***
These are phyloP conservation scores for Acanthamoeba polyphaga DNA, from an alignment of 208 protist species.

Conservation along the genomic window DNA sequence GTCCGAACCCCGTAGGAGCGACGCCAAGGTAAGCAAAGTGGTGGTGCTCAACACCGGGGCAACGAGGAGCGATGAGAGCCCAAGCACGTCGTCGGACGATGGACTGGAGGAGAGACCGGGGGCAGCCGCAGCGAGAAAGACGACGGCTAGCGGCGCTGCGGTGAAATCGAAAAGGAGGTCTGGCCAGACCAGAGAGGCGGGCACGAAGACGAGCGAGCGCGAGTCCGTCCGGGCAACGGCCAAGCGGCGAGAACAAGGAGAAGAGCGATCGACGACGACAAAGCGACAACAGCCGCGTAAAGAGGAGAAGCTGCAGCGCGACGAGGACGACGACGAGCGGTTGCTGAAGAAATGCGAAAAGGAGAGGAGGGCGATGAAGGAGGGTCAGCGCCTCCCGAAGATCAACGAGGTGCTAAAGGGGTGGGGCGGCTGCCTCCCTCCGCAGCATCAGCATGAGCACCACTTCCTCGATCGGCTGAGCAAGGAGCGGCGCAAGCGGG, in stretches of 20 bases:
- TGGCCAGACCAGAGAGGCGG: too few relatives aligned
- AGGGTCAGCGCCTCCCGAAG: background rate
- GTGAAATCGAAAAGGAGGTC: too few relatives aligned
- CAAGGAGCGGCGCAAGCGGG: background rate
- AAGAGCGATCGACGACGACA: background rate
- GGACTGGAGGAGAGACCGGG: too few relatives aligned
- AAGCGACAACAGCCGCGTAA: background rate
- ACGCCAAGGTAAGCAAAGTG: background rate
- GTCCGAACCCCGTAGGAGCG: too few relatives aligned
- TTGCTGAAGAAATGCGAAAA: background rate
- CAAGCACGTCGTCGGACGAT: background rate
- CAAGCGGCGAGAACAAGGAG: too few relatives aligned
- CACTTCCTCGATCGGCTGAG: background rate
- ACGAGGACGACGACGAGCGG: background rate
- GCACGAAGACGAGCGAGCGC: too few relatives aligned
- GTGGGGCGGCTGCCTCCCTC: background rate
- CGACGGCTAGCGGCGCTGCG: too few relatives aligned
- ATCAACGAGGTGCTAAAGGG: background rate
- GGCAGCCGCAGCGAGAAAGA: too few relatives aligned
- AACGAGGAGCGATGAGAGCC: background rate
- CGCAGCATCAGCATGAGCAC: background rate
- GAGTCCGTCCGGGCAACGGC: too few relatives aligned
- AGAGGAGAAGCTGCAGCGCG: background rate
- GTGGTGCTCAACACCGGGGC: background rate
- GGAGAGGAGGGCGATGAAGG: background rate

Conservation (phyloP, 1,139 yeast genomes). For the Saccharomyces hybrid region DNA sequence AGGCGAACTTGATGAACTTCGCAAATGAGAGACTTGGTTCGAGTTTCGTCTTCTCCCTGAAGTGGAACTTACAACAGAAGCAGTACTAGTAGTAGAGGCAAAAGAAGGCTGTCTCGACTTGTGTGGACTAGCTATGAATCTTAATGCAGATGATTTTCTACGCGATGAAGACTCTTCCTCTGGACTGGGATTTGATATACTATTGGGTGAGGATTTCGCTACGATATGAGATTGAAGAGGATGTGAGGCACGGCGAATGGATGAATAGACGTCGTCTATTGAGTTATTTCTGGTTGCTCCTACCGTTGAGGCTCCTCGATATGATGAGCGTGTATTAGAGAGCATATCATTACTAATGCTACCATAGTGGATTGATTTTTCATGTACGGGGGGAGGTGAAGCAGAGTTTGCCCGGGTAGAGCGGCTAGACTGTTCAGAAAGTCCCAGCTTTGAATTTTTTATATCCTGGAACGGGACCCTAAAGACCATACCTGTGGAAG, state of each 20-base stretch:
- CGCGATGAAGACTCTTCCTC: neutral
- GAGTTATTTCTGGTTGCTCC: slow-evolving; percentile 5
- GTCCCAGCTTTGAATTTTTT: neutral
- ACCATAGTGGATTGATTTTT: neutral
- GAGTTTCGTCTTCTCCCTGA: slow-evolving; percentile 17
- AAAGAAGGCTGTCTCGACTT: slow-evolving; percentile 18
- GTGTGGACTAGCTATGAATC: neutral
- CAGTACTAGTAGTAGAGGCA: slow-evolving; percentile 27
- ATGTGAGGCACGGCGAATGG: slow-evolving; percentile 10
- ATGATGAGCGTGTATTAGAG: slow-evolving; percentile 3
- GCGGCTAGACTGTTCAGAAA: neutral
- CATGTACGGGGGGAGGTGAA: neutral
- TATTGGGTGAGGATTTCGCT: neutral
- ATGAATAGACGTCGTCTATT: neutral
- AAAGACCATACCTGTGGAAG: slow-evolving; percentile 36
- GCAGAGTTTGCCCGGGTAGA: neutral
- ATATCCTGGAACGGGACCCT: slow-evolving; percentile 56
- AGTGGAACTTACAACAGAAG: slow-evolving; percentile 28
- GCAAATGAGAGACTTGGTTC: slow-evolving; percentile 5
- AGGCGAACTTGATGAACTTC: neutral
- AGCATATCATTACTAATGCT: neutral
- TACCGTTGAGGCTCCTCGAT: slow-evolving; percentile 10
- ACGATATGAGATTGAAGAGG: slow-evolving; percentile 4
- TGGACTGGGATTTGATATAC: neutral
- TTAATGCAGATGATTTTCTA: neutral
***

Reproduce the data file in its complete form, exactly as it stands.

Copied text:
These are phyloP conservation scores for Acanthamoeba polyphaga DNA, from an alignment of 208 protist species.

Conservation along the genomic window DNA sequence GTCCGAACCCCGTAGGAGCGACGCCAAGGTAAGCAAAGTGGTGGTGCTCAACACCGGGGCAACGAGGAGCGATGAGAGCCCAAGCACGTCGTCGGACGATGGACTGGAGGAGAGACCGGGGGCAGCCGCAGCGAGAAAGACGACGGCTAGCGGCGCTGCGGTGAAATCGAAAAGGAGGTCTGGCCAGACCAGAGAGGCGGGCACGAAGACGAGCGAGCGCGAGTCCGTCCGGGCAACGGCCAAGCGGCGAGAACAAGGAGAAGAGCGATCGACGACGACAAAGCGACAACAGCCGCGTAAAGAGGAGAAGCTGCAGCGCGACGAGGACGACGACGAGCGGTTGCTGAAGAAATGCGAAAAGGAGAGGAGGGCGATGAAGGAGGGTCAGCGCCTCCCGAAGATCAACGAGGTGCTAAAGGGGTGGGGCGGCTGCCTCCCTCCGCAGCATCAGCATGAGCACCACTTCCTCGATCGGCTGAGCAAGGAGCGGCGCAAGCGGG, in stretches of 20 bases:
- TGGCCAGACCAGAGAGGCGG: too few relatives aligned
- AGGGTCAGCGCCTCCCGAAG: background rate
- GTGAAATCGAAAAGGAGGTC: too few relatives aligned
- CAAGGAGCGGCGCAAGCGGG: background rate
- AAGAGCGATCGACGACGACA: background rate
- GGACTGGAGGAGAGACCGGG: too few relatives aligned
- AAGCGACAACAGCCGCGTAA: background rate
- ACGCCAAGGTAAGCAAAGTG: background rate
- GTCCGAACCCCGTAGGAGCG: too few relatives aligned
- TTGCTGAAGAAATGCGAAAA: background rate
- CAAGCACGTCGTCGGACGAT: background rate
- CAAGCGGCGAGAACAAGGAG: too few relatives aligned
- CACTTCCTCGATCGGCTGAG: background rate
- ACGAGGACGACGACGAGCGG: background rate
- GCACGAAGACGAGCGAGCGC: too few relatives aligned
- GTGGGGCGGCTGCCTCCCTC: background rate
- CGACGGCTAGCGGCGCTGCG: too few relatives aligned
- ATCAACGAGGTGCTAAAGGG: background rate
- GGCAGCCGCAGCGAGAAAGA: too few relatives aligned
- AACGAGGAGCGATGAGAGCC: background rate
- CGCAGCATCAGCATGAGCAC: background rate
- GAGTCCGTCCGGGCAACGGC: too few relatives aligned
- AGAGGAGAAGCTGCAGCGCG: background rate
- GTGGTGCTCAACACCGGGGC: background rate
- GGAGAGGAGGGCGATGAAGG: background rate

Conservation (phyloP, 1,139 yeast genomes). For the Saccharomyces hybrid region DNA sequence AGGCGAACTTGATGAACTTCGCAAATGAGAGACTTGGTTCGAGTTTCGTCTTCTCCCTGAAGTGGAACTTACAACAGAAGCAGTACTAGTAGTAGAGGCAAAAGAAGGCTGTCTCGACTTGTGTGGACTAGCTATGAATCTTAATGCAGATGATTTTCTACGCGATGAAGACTCTTCCTCTGGACTGGGATTTGATATACTATTGGGTGAGGATTTCGCTACGATATGAGATTGAAGAGGATGTGAGGCACGGCGAATGGATGAATAGACGTCGTCTATTGAGTTATTTCTGGTTGCTCCTACCGTTGAGGCTCCTCGATATGATGAGCGTGTATTAGAGAGCATATCATTACTAATGCTACCATAGTGGATTGATTTTTCATGTACGGGGGGAGGTGAAGCAGAGTTTGCCCGGGTAGAGCGGCTAGACTGTTCAGAAAGTCCCAGCTTTGAATTTTTTATATCCTGGAACGGGACCCTAAAGACCATACCTGTGGAAG, state of each 20-base stretch:
- CGCGATGAAGACTCTTCCTC: neutral
- GAGTTATTTCTGGTTGCTCC: slow-evolving; percentile 5
- GTCCCAGCTTTGAATTTTTT: neutral
- ACCATAGTGGATTGATTTTT: neutral
- GAGTTTCGTCTTCTCCCTGA: slow-evolving; percentile 17
- AAAGAAGGCTGTCTCGACTT: slow-evolving; percentile 18
- GTGTGGACTAGCTATGAATC: neutral
- CAGTACTAGTAGTAGAGGCA: slow-evolving; percentile 27
- ATGTGAGGCACGGCGAATGG: slow-evolving; percentile 10
- ATGATGAGCGTGTATTAGAG: slow-evolving; percentile 3
- GCGGCTAGACTGTTCAGAAA: neutral
- CATGTACGGGGGGAGGTGAA: neutral
- TATTGGGTGAGGATTTCGCT: neutral
- ATGAATAGACGTCGTCTATT: neutral
- AAAGACCATACCTGTGGAAG: slow-evolving; percentile 36
- GCAGAGTTTGCCCGGGTAGA: neutral
- ATATCCTGGAACGGGACCCT: slow-evolving; percentile 56
- AGTGGAACTTACAACAGAAG: slow-evolving; percentile 28
- GCAAATGAGAGACTTGGTTC: slow-evolving; percentile 5
- AGGCGAACTTGATGAACTTC: neutral
- AGCATATCATTACTAATGCT: neutral
- TACCGTTGAGGCTCCTCGAT: slow-evolving; percentile 10
- ACGATATGAGATTGAAGAGG: slow-evolving; percentile 4
- TGGACTGGGATTTGATATAC: neutral
- TTAATGCAGATGATTTTCTA: neutral